Loading...
Quick Links

Organizational Change Management – Why do Project Managers keep forgetting this?

One of the biggest failures project managers experience when executing their projects stems from the lack of understanding of Organizational Change Management (OCM). Sadly, it’s true. When we see projects fail over and over, often we see problems in the same two areas:

  1. Project communications
  2. Organizational Change Management (OCM)

 

Would you agree?

Let me ask you a couple of Yes/No questions to make the point.

  • Is there a formal OCM lead on your project today?
  • Does your company have a formal OCM framework?
  • Do your executives or leadership ask you about the impact your project is having on the people who are touched by proposed changes?
  • Do you include OCM in your status meetings?
  • Does your development or project management methodologies have OCM built into them?

Ok. Now let’s score one point for every question you answered Yes to and zero points for every question for which you said No.

What’s your total? Use this scoring table below to rate your company’s OCM score.

What was your score? Do you have work to do, or did you knock it out of the park? I have some guesses about how your company scored, but don’t worry, this is just between you and me. I won’t tell anyone!

I know the quiz was just for fun, but your result should get you thinking about the importance of OCM and the role it plays on projects. Obviously, the lower the score, the worse off your company is at doing OCM. You have to do something about that, or you will continue to struggle on your projects.

 

How does one resolve?

Well, there is no easy answer this, but if I could give you any advice, I would say follow these tips:

  1. Understand the different Organizational Change Management models. You don’t have to master them all, but knowing at least one or two of them helps you get going in the right direction.
  1. Know the OCM frameworks and follow them. Don’t wing this. You are impacting people’s lives with these changes, and it’s something that you have to take very seriously.
  1. Focus on the people first, and the process second. This is so important! The only way that you are going to be successful is when you get adoption from the people impacted by the changes you propose.
  1. Know that people accept changes at different rates and some people take a lot longer than others. Understand, embrace, and work with that fact to help everyone through the change!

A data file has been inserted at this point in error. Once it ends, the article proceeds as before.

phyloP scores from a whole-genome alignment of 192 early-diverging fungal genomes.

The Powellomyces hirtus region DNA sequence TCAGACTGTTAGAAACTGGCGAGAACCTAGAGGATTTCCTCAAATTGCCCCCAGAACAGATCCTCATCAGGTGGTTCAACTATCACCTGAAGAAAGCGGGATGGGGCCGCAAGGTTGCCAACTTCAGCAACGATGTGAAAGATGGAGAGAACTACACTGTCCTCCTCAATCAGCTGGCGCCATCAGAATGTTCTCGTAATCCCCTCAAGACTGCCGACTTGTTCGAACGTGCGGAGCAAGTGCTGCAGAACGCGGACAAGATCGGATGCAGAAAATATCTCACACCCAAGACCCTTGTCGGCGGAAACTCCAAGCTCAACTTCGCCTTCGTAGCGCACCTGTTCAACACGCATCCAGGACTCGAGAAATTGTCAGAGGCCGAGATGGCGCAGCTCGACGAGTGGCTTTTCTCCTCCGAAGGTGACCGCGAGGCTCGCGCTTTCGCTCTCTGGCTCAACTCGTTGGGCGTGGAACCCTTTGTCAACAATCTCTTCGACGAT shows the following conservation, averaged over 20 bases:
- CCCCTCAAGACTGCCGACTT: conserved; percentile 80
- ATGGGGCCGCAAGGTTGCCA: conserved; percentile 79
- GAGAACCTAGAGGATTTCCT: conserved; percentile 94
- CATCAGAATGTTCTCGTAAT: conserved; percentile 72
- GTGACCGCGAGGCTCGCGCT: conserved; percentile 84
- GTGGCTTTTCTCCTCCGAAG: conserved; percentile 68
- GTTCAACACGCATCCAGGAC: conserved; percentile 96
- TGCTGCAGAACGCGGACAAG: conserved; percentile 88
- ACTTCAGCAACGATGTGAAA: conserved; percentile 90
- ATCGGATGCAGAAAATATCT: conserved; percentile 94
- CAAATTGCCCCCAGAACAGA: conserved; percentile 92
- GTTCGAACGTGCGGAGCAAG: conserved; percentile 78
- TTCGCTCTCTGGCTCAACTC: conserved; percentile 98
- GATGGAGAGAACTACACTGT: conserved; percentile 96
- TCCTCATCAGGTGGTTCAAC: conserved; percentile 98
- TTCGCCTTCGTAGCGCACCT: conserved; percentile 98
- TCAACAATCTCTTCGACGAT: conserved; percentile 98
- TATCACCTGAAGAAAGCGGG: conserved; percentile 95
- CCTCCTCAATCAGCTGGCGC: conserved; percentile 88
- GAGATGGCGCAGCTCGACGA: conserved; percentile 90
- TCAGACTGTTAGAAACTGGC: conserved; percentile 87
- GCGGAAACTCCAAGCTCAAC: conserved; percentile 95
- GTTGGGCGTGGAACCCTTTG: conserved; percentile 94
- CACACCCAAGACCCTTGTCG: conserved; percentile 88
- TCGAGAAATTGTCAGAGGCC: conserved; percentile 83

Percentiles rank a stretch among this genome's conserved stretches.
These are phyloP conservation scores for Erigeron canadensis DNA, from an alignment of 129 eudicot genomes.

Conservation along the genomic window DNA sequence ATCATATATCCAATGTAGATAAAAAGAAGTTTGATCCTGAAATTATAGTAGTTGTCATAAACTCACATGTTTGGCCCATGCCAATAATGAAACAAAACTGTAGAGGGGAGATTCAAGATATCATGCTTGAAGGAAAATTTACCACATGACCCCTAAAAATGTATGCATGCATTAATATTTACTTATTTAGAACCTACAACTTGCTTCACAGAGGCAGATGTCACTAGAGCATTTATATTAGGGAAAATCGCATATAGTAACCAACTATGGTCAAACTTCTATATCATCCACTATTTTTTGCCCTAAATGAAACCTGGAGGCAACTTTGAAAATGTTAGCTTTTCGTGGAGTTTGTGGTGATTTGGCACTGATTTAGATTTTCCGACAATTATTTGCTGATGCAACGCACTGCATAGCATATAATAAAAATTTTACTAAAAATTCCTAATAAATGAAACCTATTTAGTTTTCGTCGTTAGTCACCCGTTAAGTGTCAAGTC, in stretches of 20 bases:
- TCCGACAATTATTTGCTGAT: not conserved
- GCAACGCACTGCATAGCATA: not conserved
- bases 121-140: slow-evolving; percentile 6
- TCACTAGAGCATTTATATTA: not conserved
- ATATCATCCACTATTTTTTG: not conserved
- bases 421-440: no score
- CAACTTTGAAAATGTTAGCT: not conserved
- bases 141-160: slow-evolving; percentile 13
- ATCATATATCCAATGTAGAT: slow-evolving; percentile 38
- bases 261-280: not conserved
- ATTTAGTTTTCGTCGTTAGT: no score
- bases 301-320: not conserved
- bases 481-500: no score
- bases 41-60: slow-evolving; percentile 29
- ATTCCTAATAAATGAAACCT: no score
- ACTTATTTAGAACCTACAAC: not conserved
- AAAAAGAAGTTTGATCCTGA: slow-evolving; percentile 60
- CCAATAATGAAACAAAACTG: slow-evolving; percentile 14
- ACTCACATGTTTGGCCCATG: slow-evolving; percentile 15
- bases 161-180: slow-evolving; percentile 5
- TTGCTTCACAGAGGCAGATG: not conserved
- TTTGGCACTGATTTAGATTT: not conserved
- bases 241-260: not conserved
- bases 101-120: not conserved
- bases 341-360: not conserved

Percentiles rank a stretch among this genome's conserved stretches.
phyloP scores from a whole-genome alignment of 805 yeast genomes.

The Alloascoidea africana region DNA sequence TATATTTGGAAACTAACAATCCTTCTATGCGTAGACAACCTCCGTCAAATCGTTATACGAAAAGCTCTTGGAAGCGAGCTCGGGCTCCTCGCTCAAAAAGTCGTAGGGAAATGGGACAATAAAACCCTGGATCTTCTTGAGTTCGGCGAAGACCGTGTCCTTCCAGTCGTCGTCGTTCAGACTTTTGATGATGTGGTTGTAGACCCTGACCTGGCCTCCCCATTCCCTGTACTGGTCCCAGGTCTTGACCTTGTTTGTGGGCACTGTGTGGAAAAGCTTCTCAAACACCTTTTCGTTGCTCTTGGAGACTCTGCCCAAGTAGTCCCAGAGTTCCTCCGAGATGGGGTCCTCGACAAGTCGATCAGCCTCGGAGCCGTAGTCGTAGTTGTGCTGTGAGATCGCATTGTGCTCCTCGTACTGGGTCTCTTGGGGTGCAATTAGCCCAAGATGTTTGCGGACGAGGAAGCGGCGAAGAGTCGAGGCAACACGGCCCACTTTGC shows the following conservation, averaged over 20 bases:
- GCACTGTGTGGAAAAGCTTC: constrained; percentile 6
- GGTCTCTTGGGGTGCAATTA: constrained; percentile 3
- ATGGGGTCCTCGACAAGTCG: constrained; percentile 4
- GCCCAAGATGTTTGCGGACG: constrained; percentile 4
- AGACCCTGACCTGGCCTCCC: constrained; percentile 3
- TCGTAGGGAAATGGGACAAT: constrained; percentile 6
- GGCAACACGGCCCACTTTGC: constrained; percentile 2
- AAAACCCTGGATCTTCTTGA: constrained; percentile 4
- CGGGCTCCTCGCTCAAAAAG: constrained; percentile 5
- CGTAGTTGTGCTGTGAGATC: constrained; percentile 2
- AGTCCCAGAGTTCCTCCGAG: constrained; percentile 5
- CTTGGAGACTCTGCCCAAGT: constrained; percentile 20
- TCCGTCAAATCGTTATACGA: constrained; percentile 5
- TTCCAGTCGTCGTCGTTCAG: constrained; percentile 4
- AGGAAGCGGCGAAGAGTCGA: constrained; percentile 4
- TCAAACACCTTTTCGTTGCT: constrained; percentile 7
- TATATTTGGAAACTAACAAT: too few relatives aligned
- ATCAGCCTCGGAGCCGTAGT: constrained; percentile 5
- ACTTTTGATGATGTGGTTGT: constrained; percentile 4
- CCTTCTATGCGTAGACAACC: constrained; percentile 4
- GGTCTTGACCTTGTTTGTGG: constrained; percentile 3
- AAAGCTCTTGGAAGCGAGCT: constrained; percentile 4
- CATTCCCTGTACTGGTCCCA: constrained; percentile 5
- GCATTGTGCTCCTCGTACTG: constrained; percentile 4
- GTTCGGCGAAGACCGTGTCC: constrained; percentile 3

1. Obtain executive support. Before beginning any project, you need executive support for the changes the project will have on the people. Without executive support, you are never going to be a success, so don’t even try until you have this in place!

What do you think?

I hope these tips help. As PMOs and Project Managers, if we work together and continue to push the importance of Organizational Change Management, I think it will go a long way to delivering successful projects!

I’d like to hear from you. Comment below or watch my on-demand webinar, Organizational Change Management: What is the role of the PMO Manager?

 

Written by Bill Dow

Bill Dow, PMP, is a published author and project management professional with more than two decades of experience in information technology, specializing in software development and project management. Bill has built and operated large project management offices (PMOs) and is the author of three project management books. The latest is Project Management Communication Tools, co-written with Bruce Taylor. Contact Bill at billdow@dowpublishingllc.com.

Share This Post
1 Comment
  1. In IT, it’s particularly attractive to let the people-factors go and only focus on the technical work. This happens when deadlines are aggressive and the customer is all internal, but it can happen on any project. It’s a mistake though. Customers who have high satisfaction scores at the end of the project or who can talk about what went well turn into real supporters of IT – and of you as a PM. Maybe they can be more flexible when something really rigid comes down the line in the future. They might request you for their work because they trust you the most. Or they can turn into adversarial and entrenched parties not willing to return your calls or provide resources to the work. It affects customer perception of IT value plus your individual reputation.

    The org change work gets cut out in the name of meeting earlier deadlines and shaving work out of the schedule. Some feel org change not an IT problem to solve at all or the gains aren’t worth the effort. The business can sort it out on their own. This is not only short sighted, but false economy too.

    The price for these choices is a much higher and expensive/ongoing support burden due to low adoption and problems, lost good will (deeper grudges), and the next project will have a much harder time gaining traction and being successful. I try to remember that we are all one re-org away from working for that internal customer who has been steamrolled over and over again.

    Reply

Leave a Reply

Your email address will not be published.

You may use these HTML tags and attributes: <a href="" title=""> <abbr title=""> <acronym title=""> <b> <blockquote cite=""> <cite> <code> <del datetime=""> <em> <i> <q cite=""> <s> <strike> <strong>

16 − 11 =

Thanks for submitting your comment!